Once you have reviewed the rough georeferences and decided which to use as your “best,” you should verify that the coordinates are exactly where you wish them to be. You may edit the coordinates of a placemark by clicking on it and selecting Get Info. With the info dialog box open (as shown in the figure below) you may either drag the placemark to where it needs to be, or edit the typed coordinates in the dialog box itself.
After determining that the coordinates are correct, you need to add metadata to the “best” placemark. You should fill out the following metadata in the notes field of the Get Info dialog box by replacing the “XXX” with your own data, e.g.:
- radius (m): XXX; → radius (m): 25;
- notes: XXX; → notes: determined based on distance NW of Sam’s cabin;
- georef date (yyyy-mm-dd): XXX; → georef date (yyyy-mm-dd): 2018-12-01;
- georef by: XXX; → georef by: Erica Krimmel;
You should always record the radius, georeference date, and georeferenced by metadata, but you may not always need to fill out anything in notes. If you do not have information to put in notes, you may leave the default as is (i.e. “notes: XXX;”). Feel free to experiment with copy-pasting metadata into the Google Earth Get Info notes field from a sticky note on the desktop or other handy place, but make sure to use the same four metadata headings exactly as they are written here. For example, it might make sense to have “radius (m): XXX; notes: XXX; georef date (yyyy-mm-dd): 2018-12-01; georef by: Erica Krimmel;” ready to copy-paste so that you only need to edit the “XXX” for radius.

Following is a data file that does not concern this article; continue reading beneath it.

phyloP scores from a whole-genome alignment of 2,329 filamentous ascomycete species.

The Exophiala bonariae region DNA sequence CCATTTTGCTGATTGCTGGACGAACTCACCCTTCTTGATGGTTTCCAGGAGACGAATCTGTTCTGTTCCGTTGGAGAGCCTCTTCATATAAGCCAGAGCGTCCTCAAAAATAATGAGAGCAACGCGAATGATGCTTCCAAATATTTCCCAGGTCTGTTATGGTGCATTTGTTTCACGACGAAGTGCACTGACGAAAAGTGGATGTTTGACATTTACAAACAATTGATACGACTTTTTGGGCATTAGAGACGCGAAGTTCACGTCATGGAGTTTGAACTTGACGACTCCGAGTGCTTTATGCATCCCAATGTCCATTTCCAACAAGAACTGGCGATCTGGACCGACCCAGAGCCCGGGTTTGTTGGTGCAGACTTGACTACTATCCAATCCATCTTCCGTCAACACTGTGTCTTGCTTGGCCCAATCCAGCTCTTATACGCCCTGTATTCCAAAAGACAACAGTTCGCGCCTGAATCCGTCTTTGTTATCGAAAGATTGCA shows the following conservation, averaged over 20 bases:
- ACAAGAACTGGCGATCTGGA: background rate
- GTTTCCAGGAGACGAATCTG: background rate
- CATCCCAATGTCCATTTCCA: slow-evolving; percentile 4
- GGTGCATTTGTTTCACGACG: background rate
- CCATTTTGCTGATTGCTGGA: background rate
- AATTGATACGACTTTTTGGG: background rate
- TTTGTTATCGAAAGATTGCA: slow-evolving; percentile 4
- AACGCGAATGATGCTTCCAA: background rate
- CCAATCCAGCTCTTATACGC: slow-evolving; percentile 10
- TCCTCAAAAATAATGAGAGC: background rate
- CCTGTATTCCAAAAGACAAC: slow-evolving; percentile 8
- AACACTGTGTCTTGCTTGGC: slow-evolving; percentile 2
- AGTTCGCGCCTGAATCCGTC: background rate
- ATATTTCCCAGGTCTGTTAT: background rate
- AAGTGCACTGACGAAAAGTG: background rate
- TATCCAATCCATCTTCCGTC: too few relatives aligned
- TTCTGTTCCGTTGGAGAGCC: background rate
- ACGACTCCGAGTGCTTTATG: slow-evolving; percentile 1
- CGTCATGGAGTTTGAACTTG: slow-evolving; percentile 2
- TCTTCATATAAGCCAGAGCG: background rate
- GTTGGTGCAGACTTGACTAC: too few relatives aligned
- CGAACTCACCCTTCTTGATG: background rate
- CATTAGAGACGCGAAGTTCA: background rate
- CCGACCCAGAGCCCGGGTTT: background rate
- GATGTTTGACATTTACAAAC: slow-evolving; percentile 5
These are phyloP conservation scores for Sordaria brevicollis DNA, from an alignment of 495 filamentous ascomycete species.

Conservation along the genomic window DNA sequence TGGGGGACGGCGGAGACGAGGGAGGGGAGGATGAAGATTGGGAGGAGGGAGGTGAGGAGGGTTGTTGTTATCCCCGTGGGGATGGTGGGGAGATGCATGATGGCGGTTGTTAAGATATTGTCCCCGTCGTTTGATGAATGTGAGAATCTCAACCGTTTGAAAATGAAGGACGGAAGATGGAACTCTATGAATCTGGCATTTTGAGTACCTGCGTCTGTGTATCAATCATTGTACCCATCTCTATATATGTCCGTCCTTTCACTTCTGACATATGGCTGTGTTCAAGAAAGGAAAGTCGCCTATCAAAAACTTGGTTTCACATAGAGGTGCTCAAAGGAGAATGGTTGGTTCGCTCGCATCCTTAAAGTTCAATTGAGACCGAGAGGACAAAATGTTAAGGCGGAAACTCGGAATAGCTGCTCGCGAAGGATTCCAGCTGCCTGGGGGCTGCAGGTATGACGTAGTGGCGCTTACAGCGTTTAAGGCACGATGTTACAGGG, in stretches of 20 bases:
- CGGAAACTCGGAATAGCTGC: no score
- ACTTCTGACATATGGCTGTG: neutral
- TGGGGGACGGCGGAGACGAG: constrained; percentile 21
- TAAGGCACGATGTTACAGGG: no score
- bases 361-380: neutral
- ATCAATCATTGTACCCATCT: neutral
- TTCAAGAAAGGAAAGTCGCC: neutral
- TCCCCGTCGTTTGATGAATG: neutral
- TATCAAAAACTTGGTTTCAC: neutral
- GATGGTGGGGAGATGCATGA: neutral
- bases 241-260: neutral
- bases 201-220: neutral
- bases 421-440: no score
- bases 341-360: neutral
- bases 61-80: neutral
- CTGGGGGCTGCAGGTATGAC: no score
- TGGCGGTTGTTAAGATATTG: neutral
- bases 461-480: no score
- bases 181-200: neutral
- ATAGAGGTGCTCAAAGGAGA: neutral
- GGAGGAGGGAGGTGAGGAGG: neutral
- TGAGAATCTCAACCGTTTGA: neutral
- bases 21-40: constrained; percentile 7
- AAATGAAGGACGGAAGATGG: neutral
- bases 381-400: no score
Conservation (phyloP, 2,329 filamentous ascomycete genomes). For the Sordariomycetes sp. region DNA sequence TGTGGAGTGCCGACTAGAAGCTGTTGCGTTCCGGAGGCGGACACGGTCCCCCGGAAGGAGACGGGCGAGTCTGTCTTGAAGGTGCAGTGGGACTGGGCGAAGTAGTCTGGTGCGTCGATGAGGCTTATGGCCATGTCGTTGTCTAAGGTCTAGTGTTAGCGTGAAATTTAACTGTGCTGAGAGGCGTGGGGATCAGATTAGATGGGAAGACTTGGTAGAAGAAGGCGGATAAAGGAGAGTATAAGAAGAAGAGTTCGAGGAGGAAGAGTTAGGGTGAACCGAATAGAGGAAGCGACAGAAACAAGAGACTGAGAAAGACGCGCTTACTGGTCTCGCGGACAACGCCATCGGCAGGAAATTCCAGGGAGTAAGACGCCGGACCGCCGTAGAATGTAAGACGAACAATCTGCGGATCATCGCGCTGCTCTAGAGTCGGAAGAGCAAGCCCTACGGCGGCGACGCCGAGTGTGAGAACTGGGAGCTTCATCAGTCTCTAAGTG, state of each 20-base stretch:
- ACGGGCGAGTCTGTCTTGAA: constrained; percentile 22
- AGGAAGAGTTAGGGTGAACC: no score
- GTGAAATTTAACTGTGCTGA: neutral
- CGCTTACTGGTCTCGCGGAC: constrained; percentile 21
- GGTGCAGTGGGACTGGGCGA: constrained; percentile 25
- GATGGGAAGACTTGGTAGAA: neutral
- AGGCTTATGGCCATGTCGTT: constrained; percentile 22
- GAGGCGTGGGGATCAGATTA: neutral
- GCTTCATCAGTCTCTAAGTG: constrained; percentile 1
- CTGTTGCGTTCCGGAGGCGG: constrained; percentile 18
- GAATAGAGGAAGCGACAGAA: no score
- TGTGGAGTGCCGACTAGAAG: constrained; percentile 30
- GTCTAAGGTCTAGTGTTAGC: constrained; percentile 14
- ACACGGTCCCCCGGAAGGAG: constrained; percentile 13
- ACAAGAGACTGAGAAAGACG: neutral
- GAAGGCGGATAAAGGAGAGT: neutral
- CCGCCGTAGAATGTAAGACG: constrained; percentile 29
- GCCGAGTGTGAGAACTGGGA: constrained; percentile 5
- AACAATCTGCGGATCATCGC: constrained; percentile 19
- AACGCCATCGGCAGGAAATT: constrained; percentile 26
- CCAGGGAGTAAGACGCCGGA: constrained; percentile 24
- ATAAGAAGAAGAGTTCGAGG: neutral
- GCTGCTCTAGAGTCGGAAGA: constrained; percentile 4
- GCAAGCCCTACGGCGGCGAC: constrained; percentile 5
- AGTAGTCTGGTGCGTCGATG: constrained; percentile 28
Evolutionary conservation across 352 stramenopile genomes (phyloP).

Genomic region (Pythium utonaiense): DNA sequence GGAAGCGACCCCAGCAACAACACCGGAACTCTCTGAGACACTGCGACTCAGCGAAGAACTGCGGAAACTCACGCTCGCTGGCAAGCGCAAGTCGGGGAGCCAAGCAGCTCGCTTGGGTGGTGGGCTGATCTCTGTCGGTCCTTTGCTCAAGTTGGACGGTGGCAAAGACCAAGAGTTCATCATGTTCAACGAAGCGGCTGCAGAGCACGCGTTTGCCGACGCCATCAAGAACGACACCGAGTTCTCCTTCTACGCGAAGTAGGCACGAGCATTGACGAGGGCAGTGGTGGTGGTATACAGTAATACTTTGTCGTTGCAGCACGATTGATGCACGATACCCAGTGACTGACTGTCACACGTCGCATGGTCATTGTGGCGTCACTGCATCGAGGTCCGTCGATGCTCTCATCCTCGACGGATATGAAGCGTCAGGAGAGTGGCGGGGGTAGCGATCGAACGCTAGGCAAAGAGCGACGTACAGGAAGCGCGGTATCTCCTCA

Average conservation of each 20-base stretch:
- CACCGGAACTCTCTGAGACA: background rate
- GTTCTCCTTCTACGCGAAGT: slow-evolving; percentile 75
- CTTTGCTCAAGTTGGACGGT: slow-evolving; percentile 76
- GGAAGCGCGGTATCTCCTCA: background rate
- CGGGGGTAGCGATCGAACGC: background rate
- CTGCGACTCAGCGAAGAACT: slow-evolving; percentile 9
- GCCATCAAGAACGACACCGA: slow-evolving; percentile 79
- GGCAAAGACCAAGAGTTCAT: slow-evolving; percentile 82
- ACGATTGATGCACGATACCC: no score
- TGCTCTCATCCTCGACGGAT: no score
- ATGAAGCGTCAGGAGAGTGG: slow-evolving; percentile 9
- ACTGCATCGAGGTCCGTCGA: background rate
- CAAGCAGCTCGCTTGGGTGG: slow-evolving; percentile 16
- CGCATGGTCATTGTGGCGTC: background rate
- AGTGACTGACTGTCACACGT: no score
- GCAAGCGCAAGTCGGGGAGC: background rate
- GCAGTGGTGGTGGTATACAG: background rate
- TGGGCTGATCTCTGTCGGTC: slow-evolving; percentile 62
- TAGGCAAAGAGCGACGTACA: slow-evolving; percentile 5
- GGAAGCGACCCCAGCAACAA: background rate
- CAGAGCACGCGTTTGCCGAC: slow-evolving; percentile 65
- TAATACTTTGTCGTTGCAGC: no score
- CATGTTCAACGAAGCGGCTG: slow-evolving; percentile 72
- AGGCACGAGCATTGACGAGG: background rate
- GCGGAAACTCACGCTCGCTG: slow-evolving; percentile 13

Localities that do not show up in Google Earth
Only about 50% of the total LACMIP localities have any kind of placemark in Google Earth. Placemarks not represented in Google Earth are often foreign, and/or did not have locality data that lended itself to automated georeferencing for a variety of reasons. We will deal with these localities as need be, but if you are working on georeferencing a locality in Google Earth and notice (based on data in EMu) a nearby locality that is not in Google Earth, you may copy the Google Earth placemark, rename it with the additional locality number, and add the appropriate metadata.
Localities that cannot be georeferenced
Not all site records have sufficient information to georeference. For example, a site with only “Southern California” in Verbatim Locality and “Ladd” in Formation does not have enough detail to be georeferenced. If you come across sites like this, please note them in the way described below so that we know they have been evaluated.
For a site record where the locality description is too vague to georeference, fill out the following fields on the Lat/Long tab…
- Preferred = “Yes”
- Verification Status = “requires verification” (or “verified by curator” if that applies to you)
- Determination Source = “N/A”
- Determination Method = “locality description inadequate for georeferencing”
- Determined By = attach the Parties record for yourself
- Determination Date = select today’s date
- EarthPoint Township & Range on Google Earth
- LACMIP Locality Registry
- USGS National Geologic Map Database
- USGS TopoView
- USGS Feature Query Form